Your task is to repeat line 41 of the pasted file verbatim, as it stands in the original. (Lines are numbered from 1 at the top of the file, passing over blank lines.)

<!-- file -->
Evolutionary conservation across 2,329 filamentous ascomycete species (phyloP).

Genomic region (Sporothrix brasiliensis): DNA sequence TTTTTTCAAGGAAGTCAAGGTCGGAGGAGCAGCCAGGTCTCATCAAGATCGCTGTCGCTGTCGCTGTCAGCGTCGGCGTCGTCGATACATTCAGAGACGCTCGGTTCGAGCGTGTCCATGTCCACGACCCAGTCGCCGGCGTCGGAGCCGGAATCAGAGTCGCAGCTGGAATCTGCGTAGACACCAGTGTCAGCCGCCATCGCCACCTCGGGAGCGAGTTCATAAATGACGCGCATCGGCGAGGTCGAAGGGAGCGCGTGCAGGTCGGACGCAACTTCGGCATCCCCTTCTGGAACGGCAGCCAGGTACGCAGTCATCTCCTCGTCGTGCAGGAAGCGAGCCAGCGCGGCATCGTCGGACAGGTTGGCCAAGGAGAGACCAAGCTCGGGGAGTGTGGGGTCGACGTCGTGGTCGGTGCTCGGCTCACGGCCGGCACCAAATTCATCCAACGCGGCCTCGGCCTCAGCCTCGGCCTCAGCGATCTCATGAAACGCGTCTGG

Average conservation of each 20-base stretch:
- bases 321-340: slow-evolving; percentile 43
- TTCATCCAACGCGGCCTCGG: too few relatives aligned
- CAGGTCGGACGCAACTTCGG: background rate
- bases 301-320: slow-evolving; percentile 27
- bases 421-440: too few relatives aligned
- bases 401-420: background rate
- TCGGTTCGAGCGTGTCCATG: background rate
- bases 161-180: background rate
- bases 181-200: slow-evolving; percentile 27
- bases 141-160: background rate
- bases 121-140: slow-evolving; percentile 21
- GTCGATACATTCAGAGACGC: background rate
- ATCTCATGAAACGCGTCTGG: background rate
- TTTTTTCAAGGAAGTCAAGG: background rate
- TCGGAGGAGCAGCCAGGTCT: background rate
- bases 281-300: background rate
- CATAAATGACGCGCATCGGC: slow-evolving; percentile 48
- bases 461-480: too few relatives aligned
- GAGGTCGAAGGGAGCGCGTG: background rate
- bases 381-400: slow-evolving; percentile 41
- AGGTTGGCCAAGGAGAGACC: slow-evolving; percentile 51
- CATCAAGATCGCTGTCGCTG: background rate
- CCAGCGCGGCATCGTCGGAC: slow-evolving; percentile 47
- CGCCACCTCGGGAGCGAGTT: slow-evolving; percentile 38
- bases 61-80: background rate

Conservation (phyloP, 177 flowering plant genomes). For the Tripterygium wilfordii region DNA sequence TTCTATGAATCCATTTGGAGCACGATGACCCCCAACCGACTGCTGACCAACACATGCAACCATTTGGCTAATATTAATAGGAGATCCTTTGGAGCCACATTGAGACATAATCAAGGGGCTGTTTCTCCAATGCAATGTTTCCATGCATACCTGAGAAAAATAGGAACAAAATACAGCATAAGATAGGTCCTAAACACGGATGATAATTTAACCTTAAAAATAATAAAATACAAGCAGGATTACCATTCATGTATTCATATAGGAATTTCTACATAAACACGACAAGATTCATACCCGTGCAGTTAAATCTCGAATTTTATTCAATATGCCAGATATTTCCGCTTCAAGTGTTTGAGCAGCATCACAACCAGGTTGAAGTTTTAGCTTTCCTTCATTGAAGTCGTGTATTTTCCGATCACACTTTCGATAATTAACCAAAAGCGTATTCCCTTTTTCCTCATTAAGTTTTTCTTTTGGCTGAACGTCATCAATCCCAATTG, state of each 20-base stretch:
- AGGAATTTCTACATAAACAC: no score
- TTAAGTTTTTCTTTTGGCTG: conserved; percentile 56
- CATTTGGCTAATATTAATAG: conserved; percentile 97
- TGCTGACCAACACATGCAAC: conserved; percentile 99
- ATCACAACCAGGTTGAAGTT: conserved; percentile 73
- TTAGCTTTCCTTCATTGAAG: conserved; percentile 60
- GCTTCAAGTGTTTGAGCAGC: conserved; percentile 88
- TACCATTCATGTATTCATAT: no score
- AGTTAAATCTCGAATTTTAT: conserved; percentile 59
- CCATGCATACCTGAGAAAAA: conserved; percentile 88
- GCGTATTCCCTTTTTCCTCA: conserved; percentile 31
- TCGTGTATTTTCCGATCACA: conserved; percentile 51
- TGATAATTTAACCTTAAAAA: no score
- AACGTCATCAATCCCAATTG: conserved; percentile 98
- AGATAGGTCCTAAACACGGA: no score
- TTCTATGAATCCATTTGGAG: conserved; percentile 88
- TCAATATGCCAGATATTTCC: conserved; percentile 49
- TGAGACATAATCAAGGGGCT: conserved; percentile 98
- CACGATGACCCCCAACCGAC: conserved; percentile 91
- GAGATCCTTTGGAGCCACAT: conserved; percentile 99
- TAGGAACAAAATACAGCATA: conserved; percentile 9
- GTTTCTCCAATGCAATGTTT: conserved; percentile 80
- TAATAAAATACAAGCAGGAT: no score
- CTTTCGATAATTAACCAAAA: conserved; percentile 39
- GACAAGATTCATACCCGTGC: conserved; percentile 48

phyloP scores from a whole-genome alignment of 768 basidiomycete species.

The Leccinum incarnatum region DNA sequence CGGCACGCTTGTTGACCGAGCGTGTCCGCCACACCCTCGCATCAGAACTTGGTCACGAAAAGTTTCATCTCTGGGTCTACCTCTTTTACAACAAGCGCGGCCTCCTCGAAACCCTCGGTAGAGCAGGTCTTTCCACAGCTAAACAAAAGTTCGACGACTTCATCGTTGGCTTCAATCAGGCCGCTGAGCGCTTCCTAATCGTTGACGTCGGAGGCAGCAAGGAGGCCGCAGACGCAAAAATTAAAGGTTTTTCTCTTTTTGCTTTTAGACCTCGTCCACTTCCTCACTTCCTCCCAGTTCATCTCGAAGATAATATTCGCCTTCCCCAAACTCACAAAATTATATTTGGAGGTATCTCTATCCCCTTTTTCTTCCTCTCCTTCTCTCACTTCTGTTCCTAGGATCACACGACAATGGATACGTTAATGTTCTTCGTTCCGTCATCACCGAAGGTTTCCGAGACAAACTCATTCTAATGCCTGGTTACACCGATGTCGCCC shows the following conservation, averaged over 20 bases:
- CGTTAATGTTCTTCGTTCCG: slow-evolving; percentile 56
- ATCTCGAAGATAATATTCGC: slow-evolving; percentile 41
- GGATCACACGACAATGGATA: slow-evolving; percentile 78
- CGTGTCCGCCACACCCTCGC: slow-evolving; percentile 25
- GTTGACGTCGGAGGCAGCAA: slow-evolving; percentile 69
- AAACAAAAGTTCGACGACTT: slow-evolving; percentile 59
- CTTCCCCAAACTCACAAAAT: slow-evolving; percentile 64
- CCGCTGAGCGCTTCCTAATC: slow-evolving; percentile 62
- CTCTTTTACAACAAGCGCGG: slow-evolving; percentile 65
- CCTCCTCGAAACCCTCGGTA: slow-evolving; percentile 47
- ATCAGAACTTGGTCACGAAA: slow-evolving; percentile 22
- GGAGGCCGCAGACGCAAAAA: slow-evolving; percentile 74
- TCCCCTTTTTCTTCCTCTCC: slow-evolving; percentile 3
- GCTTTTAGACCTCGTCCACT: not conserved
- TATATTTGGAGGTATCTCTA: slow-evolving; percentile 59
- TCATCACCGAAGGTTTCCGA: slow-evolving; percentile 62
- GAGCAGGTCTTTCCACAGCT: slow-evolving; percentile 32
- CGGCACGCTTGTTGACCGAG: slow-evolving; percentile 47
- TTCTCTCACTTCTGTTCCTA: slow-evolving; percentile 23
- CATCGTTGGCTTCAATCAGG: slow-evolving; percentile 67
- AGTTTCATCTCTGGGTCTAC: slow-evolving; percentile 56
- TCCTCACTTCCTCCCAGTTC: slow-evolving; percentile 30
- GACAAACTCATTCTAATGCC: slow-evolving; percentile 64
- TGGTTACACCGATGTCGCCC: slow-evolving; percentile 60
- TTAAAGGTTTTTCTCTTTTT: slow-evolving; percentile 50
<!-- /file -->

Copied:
- TCGTGTATTTTCCGATCACA: conserved; percentile 51